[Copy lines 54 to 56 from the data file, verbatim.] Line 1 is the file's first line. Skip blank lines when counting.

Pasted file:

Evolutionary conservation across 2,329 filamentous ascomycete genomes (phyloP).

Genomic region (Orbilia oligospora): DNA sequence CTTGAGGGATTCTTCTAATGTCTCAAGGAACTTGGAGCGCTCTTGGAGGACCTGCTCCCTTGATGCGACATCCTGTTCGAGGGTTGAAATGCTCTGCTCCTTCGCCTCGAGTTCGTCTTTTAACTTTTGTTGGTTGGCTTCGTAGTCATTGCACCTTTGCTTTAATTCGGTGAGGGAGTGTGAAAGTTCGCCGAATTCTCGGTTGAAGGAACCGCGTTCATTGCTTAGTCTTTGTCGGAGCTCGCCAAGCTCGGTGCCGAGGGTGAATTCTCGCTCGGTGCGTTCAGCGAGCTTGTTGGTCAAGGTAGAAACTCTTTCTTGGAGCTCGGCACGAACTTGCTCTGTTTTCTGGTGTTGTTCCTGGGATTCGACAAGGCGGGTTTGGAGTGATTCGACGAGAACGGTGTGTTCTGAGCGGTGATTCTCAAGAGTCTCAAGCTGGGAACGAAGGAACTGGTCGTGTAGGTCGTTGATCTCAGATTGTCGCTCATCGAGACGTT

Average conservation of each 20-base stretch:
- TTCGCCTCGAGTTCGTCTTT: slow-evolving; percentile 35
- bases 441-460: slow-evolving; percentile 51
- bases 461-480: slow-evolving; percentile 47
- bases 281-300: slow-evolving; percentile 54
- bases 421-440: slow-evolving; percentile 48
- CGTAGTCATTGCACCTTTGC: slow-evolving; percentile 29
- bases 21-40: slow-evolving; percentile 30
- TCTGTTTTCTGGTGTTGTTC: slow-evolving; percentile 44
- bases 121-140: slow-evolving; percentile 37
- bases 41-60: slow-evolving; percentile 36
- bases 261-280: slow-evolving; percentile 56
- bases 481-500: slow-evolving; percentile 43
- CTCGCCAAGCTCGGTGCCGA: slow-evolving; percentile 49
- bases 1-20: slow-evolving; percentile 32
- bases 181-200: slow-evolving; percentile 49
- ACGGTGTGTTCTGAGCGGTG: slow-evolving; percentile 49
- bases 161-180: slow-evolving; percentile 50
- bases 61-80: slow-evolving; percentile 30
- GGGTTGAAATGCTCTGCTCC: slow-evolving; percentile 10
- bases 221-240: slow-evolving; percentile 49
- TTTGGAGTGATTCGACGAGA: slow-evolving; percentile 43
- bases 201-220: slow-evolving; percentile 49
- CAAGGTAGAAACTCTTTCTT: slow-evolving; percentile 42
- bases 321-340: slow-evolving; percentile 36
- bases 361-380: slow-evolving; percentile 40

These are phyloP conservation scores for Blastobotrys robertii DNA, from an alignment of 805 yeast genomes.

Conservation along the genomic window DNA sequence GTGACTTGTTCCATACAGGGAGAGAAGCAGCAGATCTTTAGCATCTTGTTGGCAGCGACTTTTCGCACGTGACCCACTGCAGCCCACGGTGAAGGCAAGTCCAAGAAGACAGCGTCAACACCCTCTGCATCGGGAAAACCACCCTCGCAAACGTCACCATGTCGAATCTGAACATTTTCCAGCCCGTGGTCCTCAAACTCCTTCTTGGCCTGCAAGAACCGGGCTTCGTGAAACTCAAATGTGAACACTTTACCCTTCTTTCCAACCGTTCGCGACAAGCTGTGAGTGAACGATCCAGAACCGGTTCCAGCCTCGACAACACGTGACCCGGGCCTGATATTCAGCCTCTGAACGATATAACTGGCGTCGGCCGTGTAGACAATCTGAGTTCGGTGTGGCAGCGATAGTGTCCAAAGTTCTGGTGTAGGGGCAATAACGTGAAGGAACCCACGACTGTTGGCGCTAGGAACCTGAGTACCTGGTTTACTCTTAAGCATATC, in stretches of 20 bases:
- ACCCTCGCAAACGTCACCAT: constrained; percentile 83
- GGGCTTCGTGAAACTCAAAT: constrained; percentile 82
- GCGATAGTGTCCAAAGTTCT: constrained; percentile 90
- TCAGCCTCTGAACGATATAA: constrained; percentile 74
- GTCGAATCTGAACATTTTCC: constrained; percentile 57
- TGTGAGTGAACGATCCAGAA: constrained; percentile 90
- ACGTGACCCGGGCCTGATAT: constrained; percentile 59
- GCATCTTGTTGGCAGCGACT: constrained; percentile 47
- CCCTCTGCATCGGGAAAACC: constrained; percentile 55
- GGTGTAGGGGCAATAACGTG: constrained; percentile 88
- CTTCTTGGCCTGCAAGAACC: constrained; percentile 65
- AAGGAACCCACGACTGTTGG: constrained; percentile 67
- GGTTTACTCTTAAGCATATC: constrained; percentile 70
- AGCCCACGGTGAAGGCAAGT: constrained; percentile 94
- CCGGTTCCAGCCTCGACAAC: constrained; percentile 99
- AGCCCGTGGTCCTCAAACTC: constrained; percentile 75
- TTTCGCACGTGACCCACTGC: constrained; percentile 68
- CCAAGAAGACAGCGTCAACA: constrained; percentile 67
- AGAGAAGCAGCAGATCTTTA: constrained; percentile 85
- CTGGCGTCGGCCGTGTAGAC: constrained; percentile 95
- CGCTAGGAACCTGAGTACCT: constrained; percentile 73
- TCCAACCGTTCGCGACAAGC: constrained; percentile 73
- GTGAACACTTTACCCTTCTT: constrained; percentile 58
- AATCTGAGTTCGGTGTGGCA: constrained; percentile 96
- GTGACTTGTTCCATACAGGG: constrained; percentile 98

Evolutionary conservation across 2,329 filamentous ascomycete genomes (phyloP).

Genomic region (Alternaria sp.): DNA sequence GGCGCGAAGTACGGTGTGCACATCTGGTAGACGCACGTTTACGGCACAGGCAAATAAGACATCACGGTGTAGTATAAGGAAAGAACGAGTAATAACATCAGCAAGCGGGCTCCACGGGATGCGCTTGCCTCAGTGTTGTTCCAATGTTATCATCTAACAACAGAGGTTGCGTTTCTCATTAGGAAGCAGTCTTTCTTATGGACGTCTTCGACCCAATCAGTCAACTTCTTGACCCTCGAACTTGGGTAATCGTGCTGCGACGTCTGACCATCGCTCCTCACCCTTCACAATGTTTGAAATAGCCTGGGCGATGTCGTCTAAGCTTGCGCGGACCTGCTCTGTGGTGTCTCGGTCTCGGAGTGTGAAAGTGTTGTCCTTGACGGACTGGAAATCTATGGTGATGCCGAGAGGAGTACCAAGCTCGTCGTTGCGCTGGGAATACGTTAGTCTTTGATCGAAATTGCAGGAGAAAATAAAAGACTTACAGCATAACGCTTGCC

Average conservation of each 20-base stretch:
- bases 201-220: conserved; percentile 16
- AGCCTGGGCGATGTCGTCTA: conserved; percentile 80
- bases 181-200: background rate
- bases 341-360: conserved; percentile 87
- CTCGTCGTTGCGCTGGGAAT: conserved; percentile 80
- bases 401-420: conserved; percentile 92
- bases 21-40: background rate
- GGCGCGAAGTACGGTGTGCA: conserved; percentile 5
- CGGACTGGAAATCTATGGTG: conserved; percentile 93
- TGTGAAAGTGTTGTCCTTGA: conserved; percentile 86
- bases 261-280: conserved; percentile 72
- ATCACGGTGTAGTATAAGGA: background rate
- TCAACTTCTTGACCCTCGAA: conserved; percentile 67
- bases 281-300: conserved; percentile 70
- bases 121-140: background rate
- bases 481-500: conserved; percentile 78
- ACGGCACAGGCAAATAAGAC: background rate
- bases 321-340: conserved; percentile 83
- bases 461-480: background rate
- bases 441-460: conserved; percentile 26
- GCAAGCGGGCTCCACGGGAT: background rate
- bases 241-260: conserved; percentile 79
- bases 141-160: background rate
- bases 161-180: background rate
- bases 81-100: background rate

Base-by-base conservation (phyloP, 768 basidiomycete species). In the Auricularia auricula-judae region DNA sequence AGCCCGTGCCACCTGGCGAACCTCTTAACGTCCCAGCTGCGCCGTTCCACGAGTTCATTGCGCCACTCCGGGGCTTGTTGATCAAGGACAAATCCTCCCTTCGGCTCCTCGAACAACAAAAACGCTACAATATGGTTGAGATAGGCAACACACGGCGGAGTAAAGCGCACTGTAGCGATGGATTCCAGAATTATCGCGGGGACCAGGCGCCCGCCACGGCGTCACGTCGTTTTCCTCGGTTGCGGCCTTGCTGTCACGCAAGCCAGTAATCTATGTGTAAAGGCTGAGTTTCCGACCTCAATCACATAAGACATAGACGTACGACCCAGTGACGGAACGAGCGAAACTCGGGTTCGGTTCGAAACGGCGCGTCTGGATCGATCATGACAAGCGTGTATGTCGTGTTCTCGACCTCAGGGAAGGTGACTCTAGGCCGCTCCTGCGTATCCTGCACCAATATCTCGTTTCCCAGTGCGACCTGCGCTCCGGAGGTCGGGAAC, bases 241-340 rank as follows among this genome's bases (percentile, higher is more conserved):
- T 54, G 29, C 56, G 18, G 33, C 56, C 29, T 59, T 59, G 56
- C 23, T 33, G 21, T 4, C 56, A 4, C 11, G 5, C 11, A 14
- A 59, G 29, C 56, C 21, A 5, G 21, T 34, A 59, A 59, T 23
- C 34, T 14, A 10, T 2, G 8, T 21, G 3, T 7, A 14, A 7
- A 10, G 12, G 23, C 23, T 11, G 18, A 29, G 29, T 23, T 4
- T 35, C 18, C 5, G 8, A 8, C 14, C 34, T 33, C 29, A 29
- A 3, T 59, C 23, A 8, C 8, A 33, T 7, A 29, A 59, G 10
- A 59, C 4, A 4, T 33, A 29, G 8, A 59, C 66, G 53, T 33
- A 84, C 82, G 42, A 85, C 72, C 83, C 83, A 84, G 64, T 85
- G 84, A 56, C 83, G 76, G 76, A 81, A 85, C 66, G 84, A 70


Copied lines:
- AATCTGAGTTCGGTGTGGCA: constrained; percentile 96
- GTGACTTGTTCCATACAGGG: constrained; percentile 98

Evolutionary conservation across 2,329 filamentous ascomycete genomes (phyloP).